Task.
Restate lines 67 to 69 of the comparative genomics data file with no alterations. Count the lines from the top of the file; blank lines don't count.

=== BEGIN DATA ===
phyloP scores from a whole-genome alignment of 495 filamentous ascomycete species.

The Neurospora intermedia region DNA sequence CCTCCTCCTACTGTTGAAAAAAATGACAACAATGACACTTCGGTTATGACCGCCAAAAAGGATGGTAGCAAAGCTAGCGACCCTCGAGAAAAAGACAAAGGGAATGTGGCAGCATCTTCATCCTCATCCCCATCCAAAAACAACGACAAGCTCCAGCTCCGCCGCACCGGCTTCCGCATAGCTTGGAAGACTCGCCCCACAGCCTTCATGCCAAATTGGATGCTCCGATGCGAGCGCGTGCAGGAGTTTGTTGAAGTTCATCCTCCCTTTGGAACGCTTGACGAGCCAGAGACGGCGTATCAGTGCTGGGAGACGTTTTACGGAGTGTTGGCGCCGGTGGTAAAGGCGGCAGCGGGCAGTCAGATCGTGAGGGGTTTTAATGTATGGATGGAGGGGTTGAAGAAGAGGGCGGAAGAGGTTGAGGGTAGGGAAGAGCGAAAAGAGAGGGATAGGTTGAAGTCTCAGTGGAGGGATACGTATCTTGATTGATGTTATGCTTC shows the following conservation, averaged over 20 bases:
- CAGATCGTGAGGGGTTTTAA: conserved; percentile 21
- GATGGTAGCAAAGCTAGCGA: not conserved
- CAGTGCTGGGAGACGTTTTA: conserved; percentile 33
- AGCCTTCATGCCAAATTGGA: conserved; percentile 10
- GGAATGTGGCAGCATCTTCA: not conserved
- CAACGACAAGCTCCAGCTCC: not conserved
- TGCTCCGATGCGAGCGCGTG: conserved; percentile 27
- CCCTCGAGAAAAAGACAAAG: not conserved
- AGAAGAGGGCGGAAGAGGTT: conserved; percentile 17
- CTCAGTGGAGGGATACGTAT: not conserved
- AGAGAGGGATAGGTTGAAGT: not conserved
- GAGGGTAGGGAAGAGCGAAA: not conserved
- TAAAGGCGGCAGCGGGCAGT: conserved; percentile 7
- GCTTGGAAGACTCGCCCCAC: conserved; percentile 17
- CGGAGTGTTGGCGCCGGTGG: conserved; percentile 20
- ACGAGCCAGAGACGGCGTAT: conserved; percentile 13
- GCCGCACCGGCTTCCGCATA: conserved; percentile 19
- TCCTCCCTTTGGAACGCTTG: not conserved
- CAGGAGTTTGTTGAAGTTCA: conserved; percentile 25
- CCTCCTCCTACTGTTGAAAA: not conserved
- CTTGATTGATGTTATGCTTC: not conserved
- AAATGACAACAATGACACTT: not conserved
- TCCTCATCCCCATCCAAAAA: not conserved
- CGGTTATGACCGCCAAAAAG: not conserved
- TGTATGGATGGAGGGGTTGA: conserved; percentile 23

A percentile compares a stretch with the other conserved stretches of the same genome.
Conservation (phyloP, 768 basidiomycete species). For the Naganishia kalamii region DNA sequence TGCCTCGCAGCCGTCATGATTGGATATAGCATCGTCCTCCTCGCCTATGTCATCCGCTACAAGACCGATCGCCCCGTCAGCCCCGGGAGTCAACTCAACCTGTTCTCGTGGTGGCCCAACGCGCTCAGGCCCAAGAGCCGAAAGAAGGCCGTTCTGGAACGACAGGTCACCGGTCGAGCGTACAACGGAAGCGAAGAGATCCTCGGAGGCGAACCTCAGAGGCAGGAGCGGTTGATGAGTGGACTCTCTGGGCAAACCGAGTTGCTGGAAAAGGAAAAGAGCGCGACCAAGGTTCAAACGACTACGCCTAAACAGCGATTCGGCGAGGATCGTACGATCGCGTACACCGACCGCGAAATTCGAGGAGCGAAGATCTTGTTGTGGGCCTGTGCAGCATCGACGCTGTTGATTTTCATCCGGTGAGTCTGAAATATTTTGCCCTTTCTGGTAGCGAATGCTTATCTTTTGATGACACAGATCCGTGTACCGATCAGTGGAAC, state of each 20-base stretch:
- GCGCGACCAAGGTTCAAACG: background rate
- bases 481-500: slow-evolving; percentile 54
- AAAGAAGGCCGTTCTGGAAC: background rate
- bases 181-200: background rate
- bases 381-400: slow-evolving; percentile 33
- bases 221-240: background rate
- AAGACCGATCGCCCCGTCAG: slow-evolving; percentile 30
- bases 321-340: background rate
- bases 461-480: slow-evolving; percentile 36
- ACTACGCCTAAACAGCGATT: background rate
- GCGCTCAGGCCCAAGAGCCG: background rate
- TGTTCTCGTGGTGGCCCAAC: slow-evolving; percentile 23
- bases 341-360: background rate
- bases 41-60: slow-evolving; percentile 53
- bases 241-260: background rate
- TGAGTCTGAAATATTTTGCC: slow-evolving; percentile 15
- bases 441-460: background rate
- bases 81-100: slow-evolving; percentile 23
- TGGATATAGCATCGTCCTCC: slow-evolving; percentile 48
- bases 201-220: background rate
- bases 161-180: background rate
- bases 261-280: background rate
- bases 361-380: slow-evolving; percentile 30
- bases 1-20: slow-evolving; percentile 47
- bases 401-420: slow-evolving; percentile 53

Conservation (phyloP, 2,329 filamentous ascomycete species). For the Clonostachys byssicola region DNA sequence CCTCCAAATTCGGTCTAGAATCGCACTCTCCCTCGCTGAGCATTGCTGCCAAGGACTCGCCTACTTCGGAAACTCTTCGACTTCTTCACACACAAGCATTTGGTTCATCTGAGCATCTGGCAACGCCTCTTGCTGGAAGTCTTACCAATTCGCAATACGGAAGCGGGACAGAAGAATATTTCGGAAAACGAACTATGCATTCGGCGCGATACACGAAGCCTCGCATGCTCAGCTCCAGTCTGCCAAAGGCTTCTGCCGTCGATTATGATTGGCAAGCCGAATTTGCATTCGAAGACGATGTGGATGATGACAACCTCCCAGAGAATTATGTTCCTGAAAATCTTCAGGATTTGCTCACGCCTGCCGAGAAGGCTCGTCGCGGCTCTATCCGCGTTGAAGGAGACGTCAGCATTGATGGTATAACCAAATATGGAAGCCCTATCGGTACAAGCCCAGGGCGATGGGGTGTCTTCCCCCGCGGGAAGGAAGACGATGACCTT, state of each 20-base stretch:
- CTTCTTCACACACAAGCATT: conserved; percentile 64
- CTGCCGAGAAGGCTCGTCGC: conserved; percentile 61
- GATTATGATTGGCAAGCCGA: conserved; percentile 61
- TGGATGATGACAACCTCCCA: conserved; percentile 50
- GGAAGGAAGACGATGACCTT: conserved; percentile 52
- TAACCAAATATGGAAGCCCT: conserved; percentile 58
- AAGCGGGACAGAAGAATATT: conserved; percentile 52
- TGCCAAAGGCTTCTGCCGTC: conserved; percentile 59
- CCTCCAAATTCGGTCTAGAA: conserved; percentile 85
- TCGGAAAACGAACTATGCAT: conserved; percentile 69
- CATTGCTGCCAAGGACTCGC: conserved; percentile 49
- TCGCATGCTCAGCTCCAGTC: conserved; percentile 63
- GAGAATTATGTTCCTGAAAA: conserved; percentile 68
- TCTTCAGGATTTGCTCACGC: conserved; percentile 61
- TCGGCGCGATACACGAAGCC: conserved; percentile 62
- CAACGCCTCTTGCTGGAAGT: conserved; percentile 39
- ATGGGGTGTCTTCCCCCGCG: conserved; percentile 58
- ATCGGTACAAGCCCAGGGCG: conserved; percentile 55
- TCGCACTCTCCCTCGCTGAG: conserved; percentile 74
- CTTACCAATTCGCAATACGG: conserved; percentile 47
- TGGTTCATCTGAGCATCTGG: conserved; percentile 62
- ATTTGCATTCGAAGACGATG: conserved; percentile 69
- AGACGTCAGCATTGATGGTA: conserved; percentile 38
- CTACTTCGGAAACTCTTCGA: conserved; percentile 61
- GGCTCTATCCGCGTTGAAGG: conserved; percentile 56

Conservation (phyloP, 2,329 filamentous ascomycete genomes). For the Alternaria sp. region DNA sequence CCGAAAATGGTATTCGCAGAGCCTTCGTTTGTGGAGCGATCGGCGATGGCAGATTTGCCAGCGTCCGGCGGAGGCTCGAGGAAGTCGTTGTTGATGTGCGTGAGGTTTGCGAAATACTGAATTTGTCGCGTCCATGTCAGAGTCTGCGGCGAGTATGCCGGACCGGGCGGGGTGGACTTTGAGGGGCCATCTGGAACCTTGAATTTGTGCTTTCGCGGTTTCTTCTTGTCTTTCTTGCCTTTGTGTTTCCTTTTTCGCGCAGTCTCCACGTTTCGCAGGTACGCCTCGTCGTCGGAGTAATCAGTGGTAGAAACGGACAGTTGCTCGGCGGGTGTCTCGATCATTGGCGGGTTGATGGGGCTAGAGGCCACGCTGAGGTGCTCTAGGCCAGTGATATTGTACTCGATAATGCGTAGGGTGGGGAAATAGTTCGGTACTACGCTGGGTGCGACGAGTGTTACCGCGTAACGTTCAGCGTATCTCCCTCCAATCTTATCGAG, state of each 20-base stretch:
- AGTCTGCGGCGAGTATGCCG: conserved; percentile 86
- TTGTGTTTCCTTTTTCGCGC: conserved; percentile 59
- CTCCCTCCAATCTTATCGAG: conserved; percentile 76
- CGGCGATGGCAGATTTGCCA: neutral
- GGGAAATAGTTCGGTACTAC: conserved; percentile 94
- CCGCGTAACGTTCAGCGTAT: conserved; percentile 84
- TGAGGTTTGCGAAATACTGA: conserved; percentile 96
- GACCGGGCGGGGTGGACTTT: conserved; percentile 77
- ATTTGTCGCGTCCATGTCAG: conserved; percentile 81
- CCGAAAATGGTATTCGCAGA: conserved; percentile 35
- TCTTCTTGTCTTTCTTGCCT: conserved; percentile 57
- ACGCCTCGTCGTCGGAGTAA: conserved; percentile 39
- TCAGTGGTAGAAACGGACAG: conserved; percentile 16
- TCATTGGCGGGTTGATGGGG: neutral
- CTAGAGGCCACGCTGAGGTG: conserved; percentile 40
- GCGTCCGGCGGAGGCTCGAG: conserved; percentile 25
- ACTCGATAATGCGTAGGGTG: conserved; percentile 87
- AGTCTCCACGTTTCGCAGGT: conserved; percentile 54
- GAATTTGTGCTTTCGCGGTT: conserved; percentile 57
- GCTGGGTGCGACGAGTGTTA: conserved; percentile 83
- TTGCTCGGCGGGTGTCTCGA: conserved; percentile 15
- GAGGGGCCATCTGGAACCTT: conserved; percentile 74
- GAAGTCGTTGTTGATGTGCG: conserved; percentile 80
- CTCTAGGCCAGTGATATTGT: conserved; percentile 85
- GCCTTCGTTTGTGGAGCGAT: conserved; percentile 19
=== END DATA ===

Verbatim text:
- TCGCATGCTCAGCTCCAGTC: conserved; percentile 63
- GAGAATTATGTTCCTGAAAA: conserved; percentile 68
- TCTTCAGGATTTGCTCACGC: conserved; percentile 61